On behalf of the Plastics Institute of America and our members of the board of trustees, we offer this as an open letter to all professionals in the plastics industry, and their respective associations. Our goal is to offer possible solutions and alternatives to certain shortfalls continuing in the plastics industry.
While various segments of the plastics industry are coming back, several are not. Among them are:
* The nearly 100 trade support and professional associations that serve the plastics market.
* Overall manufacturing here in America.
While reasons for this may be obvious to some, belt-tightening and overseas competition can be counted as causative agents, among others — some of us not only see some possible solutions to these situations, but also new ways of approaching the challenges that face us as a group.
Recent discussions with several other trade associations had us discuss our mutual growth and prosperity, not just of our respective organizations, but also the plastics industry as a whole.
Here's what we concluded:
* There is a fair bit of duplication of effort amongst the various organizations, with lots of overlap for similar products/services. Money and dues allocation are major issues, and it is little wonder that there is confusion, apathy, and questions about where the money or support goes.
* Much of the business going overseas doesn't have to. But each company, each association and each organization sends out mixed signals that confuse matters. A more cohesive voice would lead to better messages going out to influential people about the benefits of staying stateside and the plastics industry as a whole.
So, what are our proposed solutions and alternatives? For starters, how about establishing a central clearing house (such as the nonpartisan National Plastics Center, one of the organizations with whom we spoke — they are considering setting themselves up as a “Cooperative Alliance Center”). That way, all the respective trade associations and organizations would have a centralized point of contact that would start to clarify the clutter that exists out there now. And of course for manufacturers, the centralized approach would nurture new contacts and also serve to solidify a unified front and “bully pulpit” to disseminate a strong message about North American manufacturing.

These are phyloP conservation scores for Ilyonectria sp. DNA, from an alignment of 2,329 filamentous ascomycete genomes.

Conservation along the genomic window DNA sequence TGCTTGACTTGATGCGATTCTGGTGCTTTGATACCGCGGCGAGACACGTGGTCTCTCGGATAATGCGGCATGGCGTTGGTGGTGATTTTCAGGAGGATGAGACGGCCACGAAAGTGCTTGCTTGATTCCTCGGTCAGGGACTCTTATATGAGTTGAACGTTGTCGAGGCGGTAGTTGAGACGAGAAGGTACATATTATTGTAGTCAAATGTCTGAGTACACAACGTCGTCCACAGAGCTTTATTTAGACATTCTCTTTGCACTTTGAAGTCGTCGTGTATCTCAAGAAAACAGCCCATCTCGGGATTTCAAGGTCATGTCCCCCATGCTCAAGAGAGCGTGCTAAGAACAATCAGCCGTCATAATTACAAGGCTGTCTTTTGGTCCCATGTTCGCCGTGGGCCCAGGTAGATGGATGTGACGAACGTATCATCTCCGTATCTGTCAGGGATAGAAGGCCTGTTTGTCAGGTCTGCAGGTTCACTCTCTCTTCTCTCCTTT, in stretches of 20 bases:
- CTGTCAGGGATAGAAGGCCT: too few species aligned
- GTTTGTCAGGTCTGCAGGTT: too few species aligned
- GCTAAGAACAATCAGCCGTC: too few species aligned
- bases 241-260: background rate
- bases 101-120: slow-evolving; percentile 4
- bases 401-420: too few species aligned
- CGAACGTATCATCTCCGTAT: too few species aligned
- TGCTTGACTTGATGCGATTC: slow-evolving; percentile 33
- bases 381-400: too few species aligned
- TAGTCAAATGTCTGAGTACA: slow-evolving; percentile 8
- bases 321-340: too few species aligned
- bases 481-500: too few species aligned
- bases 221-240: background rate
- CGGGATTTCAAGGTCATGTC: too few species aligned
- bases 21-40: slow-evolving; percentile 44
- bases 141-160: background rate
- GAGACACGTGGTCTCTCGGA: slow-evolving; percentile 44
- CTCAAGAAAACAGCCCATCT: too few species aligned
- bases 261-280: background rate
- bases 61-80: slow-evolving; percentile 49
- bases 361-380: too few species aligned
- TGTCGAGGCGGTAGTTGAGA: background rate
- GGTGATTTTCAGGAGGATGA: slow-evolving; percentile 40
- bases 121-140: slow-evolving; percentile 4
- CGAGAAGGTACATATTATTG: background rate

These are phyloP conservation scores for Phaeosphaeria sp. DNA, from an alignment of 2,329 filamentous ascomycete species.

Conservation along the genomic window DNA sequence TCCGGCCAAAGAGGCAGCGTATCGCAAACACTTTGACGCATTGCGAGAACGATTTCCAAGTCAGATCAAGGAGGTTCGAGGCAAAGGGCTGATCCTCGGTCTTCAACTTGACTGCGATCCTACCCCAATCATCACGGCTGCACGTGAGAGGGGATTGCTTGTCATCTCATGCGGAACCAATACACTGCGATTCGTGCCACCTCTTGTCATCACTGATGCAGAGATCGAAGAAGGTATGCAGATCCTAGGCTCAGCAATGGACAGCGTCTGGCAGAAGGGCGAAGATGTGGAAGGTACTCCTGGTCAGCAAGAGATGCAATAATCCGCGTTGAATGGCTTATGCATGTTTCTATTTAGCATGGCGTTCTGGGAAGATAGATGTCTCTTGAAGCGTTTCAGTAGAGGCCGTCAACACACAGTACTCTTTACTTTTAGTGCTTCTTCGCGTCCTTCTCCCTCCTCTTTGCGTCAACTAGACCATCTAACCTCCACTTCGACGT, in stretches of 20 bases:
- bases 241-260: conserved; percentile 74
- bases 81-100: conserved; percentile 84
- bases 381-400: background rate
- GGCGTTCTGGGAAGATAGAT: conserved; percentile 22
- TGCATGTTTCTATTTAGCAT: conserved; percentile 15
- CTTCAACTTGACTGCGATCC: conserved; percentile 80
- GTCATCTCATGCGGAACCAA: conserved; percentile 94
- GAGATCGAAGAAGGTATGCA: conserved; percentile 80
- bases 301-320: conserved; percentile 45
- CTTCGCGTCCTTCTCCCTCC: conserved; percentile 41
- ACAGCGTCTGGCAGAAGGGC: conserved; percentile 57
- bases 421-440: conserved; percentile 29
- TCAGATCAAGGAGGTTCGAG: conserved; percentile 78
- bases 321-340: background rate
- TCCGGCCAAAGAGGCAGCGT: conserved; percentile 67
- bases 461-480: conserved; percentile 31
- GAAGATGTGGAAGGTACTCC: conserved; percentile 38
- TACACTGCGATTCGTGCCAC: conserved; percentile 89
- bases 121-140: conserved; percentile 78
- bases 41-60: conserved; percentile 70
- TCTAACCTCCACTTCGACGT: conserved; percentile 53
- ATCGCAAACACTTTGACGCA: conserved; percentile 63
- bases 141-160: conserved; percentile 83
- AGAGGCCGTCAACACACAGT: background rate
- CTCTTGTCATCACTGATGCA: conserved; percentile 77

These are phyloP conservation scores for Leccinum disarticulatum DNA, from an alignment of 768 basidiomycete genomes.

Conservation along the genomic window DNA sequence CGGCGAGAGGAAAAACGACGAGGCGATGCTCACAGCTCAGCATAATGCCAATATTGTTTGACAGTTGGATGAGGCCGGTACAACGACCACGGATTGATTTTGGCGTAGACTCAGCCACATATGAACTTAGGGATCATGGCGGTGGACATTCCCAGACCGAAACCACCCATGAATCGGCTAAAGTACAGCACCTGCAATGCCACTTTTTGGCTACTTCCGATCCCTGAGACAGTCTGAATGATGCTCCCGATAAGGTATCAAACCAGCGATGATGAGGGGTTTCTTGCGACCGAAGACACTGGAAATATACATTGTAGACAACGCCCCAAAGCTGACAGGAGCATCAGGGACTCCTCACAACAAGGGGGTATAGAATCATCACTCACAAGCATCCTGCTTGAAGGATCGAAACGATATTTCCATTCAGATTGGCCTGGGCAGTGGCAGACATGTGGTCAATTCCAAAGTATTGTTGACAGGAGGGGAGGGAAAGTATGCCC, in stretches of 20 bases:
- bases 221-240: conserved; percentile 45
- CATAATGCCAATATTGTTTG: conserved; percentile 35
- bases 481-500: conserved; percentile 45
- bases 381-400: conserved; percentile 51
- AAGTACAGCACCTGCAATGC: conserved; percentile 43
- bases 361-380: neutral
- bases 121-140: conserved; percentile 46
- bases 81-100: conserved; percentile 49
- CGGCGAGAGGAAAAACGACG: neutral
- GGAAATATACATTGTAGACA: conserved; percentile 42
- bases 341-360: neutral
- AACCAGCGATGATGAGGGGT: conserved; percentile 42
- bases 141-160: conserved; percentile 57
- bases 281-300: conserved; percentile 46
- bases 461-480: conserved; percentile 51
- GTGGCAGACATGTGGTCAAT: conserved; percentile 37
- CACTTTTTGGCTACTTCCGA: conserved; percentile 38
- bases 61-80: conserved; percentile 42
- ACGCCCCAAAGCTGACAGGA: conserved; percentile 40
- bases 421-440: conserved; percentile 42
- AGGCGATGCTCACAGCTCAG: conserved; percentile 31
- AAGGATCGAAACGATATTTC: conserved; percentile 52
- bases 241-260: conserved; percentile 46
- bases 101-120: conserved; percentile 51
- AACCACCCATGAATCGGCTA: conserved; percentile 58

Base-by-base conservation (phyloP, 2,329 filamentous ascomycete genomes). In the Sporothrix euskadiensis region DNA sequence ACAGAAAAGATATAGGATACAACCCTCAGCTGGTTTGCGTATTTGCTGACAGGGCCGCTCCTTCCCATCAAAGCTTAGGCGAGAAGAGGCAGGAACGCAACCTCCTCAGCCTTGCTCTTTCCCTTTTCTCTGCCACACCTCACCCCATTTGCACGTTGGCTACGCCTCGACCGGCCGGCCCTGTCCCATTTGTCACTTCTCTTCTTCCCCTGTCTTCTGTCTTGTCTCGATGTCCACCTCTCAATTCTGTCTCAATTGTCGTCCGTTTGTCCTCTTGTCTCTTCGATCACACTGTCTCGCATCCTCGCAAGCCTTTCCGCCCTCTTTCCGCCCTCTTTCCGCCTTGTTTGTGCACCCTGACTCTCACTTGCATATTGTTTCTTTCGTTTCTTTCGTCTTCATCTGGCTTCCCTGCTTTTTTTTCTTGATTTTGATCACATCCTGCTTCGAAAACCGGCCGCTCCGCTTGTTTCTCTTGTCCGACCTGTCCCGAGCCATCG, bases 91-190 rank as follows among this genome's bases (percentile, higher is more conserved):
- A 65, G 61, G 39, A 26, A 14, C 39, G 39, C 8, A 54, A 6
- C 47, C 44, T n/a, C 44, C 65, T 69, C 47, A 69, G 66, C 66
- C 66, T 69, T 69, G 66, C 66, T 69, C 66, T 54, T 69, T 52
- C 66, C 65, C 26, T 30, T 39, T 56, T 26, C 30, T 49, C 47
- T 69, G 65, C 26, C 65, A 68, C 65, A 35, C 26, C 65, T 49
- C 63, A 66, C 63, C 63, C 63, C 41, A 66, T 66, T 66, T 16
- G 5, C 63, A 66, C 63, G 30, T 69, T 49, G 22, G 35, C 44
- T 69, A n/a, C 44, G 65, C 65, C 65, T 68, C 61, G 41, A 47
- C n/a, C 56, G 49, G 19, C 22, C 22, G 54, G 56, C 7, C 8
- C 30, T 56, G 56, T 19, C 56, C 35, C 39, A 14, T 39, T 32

We hear talks are under way among some of the larger organizations and associations. But it's those industry professionals and those smaller, and struggling, plastics industry associations that are considering this new approach.
If we are to survive, much less grow and prosper, unity is the key. By combining talents and messages, from marketing to membership to customer retention, we can all benefit. Note we are not seeking to consolidate or in any way control the resources, independence or finances of any group or organization. Each association and business alike can bring its experts and messages to bear to share their experiences, talents and approaches for the good of the industry we serve.
We are hoping that the voice of our industry — Plastics News — shares this enthusiasm as well as this premise with us and reports on its progress. Together, we invite ideas, thoughts, alternatives, criticisms, and naturally your support. We offer you a place, a resource, to begin the next great phase for the continued growth and prosperity of the North American plastics industry.
To conclude, we put out a call to all private company leaders from the resin, machinery, auxiliary and other support sectors to urge the respective organizations to which they belong — large, small, national, international and regional — to contact either of us to move this movement forward.
Aldo Crugnola is executive director of the Plastics Institute of America Inc., based in Lowell, Mass. PIA Chairman Martin Pottle also is president of Martin Thomas Inc., a marketing communications firm in Barrington, R.I.